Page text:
Stephan King from the Omidyar Network continued during the donor panel to talk about transparency and accountability. He added that “tech tools are not a panacea,” and asked how technology can supplement and complement the work that many organizations are already doing. “Many charities and non-profits don’t know how to use technology,” Stephan said, commenting that there is a role for Omidyar and others to help organizations realize the benefits and utilities of technology to help reach scale, innovative solutions, and to provide feedback loops. “Technology is important in the area of transparency and accountability because it can engage citizens,” he said. “It allows people to access information in a way like never before.”

Martin (from the Transparency and Accountability Initiative) followed, saying that TAI is a collaborative of major funders who are looking at the whole field of transparency and accountability. The field as a whole is about 20-25 yrs old, he said, and is currently very atomized. “We need, as funders overall, to ensure that this growing and exciting community of practice [technology in transparency and accountability] isn’t just another atom within the overall transparency and accountability movement,” he said. “How can technology feed and nurture this overall community of practice? Technology has potential to do something really exciting in our field, to solve problems we’re really poor at, such as scale.” He also talked about the potential for tech to help engage citizens. “This field is and has been monopolized by policy wonks in the cities, in the capitals, but we have an opportunity to reach citizens and that’s really exciting.”

“The vast majority of technology and accountability groups — 95% — however, don’t harness the potential of mobile technologies really strategically, yet the potential is exciting if they did.” Martin asked how we can link organizations with fantastic grassroots networks and/or that really know how to use media with those that are using technology. “If we can crack this complex bridging issue of how to bring the transparency world and the tech world together we will have achieved a huge amount.” It’s not enough to bring government groups and tech groups to the table and think it will happen overnight, he said. “What we are trying to do is to focus on people, on entrepreneurs, on individuals who really understand the problems and the solutions that tech can provide as well as focus on organizations. We find a lot of program officers who know what tech can do or a CEO who has a vision of what tech can do but it doesn’t percolate throughout the organization.” TIA wants to bring together the people who understand the problems together with those who may have the technology solutions. Martin’s idea to bring technology folks together with transparency and accountability folks together to make “tech babies” was a big hit….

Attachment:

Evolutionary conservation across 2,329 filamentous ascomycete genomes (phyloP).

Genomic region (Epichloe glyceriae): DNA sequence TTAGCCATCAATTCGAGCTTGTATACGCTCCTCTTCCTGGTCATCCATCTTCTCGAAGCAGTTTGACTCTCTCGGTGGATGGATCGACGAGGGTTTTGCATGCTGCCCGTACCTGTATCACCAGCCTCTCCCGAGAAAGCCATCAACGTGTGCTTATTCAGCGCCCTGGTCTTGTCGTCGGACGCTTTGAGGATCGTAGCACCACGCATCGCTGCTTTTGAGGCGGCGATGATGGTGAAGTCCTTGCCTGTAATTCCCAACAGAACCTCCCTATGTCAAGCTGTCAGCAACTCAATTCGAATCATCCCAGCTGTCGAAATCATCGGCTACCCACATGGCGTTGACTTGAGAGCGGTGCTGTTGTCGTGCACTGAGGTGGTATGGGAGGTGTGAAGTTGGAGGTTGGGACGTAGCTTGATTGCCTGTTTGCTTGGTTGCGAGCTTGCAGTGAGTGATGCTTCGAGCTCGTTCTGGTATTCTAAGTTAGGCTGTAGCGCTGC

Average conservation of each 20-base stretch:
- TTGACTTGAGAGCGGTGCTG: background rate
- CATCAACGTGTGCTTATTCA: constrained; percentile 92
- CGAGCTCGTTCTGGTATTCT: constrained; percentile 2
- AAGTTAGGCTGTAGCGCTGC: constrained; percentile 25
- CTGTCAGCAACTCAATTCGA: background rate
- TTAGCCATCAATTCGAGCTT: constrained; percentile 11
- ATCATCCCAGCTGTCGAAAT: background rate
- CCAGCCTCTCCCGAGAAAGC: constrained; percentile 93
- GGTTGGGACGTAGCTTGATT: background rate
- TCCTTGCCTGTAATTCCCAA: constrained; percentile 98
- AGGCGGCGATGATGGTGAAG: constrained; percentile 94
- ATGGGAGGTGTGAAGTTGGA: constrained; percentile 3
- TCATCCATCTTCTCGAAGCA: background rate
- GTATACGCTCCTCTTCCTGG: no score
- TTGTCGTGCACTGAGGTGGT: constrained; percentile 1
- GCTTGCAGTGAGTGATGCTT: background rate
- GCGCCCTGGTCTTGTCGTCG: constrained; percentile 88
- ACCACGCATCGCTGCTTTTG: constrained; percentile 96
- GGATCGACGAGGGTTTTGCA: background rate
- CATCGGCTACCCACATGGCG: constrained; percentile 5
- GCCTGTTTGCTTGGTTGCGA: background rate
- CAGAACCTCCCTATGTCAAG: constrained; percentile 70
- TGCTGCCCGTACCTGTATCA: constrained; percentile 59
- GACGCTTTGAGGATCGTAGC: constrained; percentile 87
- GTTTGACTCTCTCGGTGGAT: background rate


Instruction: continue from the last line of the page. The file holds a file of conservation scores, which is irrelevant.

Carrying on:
These points also resonated strongly with me as someone working in a large development organization that is looking at how to integrate new technologies into its work, and being one of few people within the organization with the specific responsibility of bridging programs and new technologies. It’s  simultaneously comforting and frustrating to know that organizations typically struggle with this and also good to know that some donors are aware of the challenge and willing to support it to be overcome.

Philanthropy and social media

In closing this too-long post, I just want to mention that as background material, Indigo Trust and the Institute for Philanthropy produced an impressive paper called Philanthropy and Social Media, which gives an overview of social media, how it’s being used for communication and social impact, and why social media is important (with separate sections on communication messages, knowledge sharing and reporting, overcoming barriers to inclusion, connecting people, improving service delivery, scaling fast, fundraising, transparency and accountability). The paper also summarizes some conversations with investors in social media. Two charts I find extremely on target are the “tips and advice on investing in social media” and the “roadmap for engaging with social media.” They are both simple and well laid out, and would be useful not only for donors but for anyone who is engaging with social media in development work.

Many thanks to Will and Fran at Indigo Trust for the invitation to participate in the conference!

*See also Charlie Beckett’s great overview of the conference and the key questions he pulled out from the day.